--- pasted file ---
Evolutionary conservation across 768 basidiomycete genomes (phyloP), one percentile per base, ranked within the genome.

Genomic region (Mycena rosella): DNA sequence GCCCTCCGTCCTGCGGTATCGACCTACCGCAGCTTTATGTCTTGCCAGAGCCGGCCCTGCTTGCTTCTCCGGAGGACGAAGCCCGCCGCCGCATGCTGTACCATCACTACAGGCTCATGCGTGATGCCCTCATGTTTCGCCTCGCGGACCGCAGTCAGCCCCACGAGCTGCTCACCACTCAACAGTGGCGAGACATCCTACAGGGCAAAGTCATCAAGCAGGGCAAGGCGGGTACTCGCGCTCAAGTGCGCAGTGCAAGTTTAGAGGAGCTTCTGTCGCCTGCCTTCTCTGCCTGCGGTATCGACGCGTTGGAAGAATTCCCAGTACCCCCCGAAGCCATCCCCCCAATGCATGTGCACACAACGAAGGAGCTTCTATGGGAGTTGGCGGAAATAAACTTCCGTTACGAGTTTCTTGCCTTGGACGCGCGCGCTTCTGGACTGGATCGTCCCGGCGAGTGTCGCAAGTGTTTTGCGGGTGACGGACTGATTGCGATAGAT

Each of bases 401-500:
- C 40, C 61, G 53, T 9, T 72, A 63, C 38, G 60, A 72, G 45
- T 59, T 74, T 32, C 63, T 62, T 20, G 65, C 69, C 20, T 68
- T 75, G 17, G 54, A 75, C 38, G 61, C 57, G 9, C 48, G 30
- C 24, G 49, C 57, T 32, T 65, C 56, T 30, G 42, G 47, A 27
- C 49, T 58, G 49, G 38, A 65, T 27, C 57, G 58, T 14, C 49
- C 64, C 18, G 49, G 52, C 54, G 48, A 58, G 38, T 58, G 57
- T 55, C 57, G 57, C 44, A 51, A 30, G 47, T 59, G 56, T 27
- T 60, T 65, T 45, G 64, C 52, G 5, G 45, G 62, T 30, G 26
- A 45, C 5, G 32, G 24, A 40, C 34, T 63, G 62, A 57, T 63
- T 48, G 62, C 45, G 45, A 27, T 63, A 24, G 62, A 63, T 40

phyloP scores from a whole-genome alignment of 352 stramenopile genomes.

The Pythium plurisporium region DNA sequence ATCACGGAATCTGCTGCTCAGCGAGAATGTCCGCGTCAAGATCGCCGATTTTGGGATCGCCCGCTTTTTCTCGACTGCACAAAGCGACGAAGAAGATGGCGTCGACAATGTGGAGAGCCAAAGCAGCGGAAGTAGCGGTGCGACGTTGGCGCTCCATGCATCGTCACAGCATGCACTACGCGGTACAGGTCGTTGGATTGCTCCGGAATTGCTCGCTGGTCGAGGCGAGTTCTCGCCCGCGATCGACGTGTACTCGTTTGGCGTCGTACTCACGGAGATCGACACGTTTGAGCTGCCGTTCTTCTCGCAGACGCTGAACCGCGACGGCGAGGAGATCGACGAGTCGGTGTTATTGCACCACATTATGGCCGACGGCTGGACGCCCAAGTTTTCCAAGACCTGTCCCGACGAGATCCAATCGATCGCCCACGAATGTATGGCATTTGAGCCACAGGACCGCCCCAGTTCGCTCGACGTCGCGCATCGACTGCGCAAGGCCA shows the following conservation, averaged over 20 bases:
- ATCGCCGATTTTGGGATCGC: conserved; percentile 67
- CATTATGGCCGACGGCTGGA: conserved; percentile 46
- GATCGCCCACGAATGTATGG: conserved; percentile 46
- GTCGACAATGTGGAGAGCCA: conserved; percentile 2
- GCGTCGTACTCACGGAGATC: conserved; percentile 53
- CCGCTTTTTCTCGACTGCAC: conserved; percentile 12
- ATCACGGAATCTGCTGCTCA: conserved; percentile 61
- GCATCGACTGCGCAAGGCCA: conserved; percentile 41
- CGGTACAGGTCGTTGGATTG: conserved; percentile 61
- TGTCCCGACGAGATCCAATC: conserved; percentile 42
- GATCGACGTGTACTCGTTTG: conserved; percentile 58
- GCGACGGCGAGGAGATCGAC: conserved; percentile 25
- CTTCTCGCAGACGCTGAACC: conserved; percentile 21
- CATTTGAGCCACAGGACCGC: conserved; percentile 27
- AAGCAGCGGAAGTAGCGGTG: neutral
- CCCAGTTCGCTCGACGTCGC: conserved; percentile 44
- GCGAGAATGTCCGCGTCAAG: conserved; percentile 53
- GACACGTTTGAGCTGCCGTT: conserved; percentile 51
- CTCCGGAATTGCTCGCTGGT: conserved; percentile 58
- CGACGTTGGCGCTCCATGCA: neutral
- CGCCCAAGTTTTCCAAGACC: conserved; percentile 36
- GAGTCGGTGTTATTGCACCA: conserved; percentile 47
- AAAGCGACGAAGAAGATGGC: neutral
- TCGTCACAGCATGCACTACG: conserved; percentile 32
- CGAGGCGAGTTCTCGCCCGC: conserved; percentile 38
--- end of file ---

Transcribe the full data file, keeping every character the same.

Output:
Evolutionary conservation across 768 basidiomycete genomes (phyloP), one percentile per base, ranked within the genome.

Genomic region (Mycena rosella): DNA sequence GCCCTCCGTCCTGCGGTATCGACCTACCGCAGCTTTATGTCTTGCCAGAGCCGGCCCTGCTTGCTTCTCCGGAGGACGAAGCCCGCCGCCGCATGCTGTACCATCACTACAGGCTCATGCGTGATGCCCTCATGTTTCGCCTCGCGGACCGCAGTCAGCCCCACGAGCTGCTCACCACTCAACAGTGGCGAGACATCCTACAGGGCAAAGTCATCAAGCAGGGCAAGGCGGGTACTCGCGCTCAAGTGCGCAGTGCAAGTTTAGAGGAGCTTCTGTCGCCTGCCTTCTCTGCCTGCGGTATCGACGCGTTGGAAGAATTCCCAGTACCCCCCGAAGCCATCCCCCCAATGCATGTGCACACAACGAAGGAGCTTCTATGGGAGTTGGCGGAAATAAACTTCCGTTACGAGTTTCTTGCCTTGGACGCGCGCGCTTCTGGACTGGATCGTCCCGGCGAGTGTCGCAAGTGTTTTGCGGGTGACGGACTGATTGCGATAGAT

Each of bases 401-500:
- C 40, C 61, G 53, T 9, T 72, A 63, C 38, G 60, A 72, G 45
- T 59, T 74, T 32, C 63, T 62, T 20, G 65, C 69, C 20, T 68
- T 75, G 17, G 54, A 75, C 38, G 61, C 57, G 9, C 48, G 30
- C 24, G 49, C 57, T 32, T 65, C 56, T 30, G 42, G 47, A 27
- C 49, T 58, G 49, G 38, A 65, T 27, C 57, G 58, T 14, C 49
- C 64, C 18, G 49, G 52, C 54, G 48, A 58, G 38, T 58, G 57
- T 55, C 57, G 57, C 44, A 51, A 30, G 47, T 59, G 56, T 27
- T 60, T 65, T 45, G 64, C 52, G 5, G 45, G 62, T 30, G 26
- A 45, C 5, G 32, G 24, A 40, C 34, T 63, G 62, A 57, T 63
- T 48, G 62, C 45, G 45, A 27, T 63, A 24, G 62, A 63, T 40

phyloP scores from a whole-genome alignment of 352 stramenopile genomes.

The Pythium plurisporium region DNA sequence ATCACGGAATCTGCTGCTCAGCGAGAATGTCCGCGTCAAGATCGCCGATTTTGGGATCGCCCGCTTTTTCTCGACTGCACAAAGCGACGAAGAAGATGGCGTCGACAATGTGGAGAGCCAAAGCAGCGGAAGTAGCGGTGCGACGTTGGCGCTCCATGCATCGTCACAGCATGCACTACGCGGTACAGGTCGTTGGATTGCTCCGGAATTGCTCGCTGGTCGAGGCGAGTTCTCGCCCGCGATCGACGTGTACTCGTTTGGCGTCGTACTCACGGAGATCGACACGTTTGAGCTGCCGTTCTTCTCGCAGACGCTGAACCGCGACGGCGAGGAGATCGACGAGTCGGTGTTATTGCACCACATTATGGCCGACGGCTGGACGCCCAAGTTTTCCAAGACCTGTCCCGACGAGATCCAATCGATCGCCCACGAATGTATGGCATTTGAGCCACAGGACCGCCCCAGTTCGCTCGACGTCGCGCATCGACTGCGCAAGGCCA shows the following conservation, averaged over 20 bases:
- ATCGCCGATTTTGGGATCGC: conserved; percentile 67
- CATTATGGCCGACGGCTGGA: conserved; percentile 46
- GATCGCCCACGAATGTATGG: conserved; percentile 46
- GTCGACAATGTGGAGAGCCA: conserved; percentile 2
- GCGTCGTACTCACGGAGATC: conserved; percentile 53
- CCGCTTTTTCTCGACTGCAC: conserved; percentile 12
- ATCACGGAATCTGCTGCTCA: conserved; percentile 61
- GCATCGACTGCGCAAGGCCA: conserved; percentile 41
- CGGTACAGGTCGTTGGATTG: conserved; percentile 61
- TGTCCCGACGAGATCCAATC: conserved; percentile 42
- GATCGACGTGTACTCGTTTG: conserved; percentile 58
- GCGACGGCGAGGAGATCGAC: conserved; percentile 25
- CTTCTCGCAGACGCTGAACC: conserved; percentile 21
- CATTTGAGCCACAGGACCGC: conserved; percentile 27
- AAGCAGCGGAAGTAGCGGTG: neutral
- CCCAGTTCGCTCGACGTCGC: conserved; percentile 44
- GCGAGAATGTCCGCGTCAAG: conserved; percentile 53
- GACACGTTTGAGCTGCCGTT: conserved; percentile 51
- CTCCGGAATTGCTCGCTGGT: conserved; percentile 58
- CGACGTTGGCGCTCCATGCA: neutral
- CGCCCAAGTTTTCCAAGACC: conserved; percentile 36
- GAGTCGGTGTTATTGCACCA: conserved; percentile 47
- AAAGCGACGAAGAAGATGGC: neutral
- TCGTCACAGCATGCACTACG: conserved; percentile 32
- CGAGGCGAGTTCTCGCCCGC: conserved; percentile 38